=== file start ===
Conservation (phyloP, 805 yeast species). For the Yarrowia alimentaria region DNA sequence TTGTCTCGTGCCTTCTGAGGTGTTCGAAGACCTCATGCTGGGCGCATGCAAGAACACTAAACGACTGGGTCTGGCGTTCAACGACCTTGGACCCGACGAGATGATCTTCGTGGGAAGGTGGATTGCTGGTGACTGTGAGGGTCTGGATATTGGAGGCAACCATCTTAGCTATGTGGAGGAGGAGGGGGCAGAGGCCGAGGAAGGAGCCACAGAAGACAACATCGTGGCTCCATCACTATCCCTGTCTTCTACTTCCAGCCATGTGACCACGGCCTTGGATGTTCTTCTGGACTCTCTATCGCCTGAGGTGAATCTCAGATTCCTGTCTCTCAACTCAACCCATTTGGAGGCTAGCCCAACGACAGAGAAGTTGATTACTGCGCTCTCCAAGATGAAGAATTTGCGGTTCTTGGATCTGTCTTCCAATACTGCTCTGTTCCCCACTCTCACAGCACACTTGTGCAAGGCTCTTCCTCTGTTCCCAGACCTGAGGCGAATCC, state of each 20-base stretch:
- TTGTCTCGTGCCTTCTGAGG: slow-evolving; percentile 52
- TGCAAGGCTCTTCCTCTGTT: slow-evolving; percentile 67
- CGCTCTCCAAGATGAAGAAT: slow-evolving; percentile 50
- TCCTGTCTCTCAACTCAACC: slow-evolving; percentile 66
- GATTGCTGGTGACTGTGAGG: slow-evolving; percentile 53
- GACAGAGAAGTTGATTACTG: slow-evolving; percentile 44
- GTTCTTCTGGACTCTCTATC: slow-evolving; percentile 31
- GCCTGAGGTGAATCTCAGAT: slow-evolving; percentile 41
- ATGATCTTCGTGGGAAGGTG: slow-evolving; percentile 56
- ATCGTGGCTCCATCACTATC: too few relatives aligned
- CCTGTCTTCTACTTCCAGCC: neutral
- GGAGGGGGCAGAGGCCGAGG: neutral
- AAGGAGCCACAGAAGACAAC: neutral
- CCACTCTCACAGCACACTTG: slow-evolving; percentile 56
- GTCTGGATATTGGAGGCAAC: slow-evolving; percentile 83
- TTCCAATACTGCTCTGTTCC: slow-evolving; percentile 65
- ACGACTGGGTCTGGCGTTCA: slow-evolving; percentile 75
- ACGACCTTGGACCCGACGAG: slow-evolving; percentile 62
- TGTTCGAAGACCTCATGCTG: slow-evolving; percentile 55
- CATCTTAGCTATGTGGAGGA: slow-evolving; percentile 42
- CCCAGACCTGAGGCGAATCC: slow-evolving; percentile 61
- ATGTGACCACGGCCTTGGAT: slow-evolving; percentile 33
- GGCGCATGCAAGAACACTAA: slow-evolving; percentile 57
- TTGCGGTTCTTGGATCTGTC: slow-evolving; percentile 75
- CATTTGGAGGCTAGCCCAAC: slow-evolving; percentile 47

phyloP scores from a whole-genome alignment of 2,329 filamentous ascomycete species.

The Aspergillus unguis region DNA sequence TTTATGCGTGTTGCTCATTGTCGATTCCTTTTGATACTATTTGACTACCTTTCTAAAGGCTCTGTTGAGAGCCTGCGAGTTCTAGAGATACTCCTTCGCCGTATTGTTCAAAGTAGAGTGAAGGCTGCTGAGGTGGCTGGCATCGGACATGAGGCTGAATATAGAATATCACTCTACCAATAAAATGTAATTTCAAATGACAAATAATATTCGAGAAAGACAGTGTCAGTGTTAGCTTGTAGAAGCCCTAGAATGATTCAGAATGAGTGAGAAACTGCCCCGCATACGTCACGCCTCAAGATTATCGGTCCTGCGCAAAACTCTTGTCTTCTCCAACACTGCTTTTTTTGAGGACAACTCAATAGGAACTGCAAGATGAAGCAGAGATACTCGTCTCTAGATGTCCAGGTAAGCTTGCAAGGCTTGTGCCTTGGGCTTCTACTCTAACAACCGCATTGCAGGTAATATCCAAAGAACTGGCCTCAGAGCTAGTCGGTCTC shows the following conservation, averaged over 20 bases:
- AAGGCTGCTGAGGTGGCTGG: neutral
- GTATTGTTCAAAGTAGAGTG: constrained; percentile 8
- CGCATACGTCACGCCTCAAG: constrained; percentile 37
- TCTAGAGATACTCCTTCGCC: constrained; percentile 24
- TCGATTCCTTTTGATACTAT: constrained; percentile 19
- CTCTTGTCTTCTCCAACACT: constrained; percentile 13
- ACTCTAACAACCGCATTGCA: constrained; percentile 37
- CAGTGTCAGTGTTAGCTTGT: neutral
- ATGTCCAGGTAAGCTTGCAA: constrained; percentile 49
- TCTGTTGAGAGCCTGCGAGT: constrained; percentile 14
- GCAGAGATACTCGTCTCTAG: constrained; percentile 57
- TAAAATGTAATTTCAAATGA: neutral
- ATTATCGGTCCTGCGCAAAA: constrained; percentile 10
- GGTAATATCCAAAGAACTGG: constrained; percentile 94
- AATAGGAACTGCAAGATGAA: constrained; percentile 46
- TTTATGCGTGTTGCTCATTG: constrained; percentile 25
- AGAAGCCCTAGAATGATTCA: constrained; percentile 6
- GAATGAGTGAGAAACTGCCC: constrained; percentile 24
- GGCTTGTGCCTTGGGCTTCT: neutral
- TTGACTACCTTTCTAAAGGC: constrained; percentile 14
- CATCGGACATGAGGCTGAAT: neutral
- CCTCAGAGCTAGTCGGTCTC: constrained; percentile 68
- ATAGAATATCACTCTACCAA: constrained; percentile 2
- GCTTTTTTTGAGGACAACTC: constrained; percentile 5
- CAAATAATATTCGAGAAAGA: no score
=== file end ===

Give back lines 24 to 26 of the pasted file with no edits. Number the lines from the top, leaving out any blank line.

- GGCGCATGCAAGAACACTAA: slow-evolving; percentile 57
- TTGCGGTTCTTGGATCTGTC: slow-evolving; percentile 75
- CATTTGGAGGCTAGCCCAAC: slow-evolving; percentile 47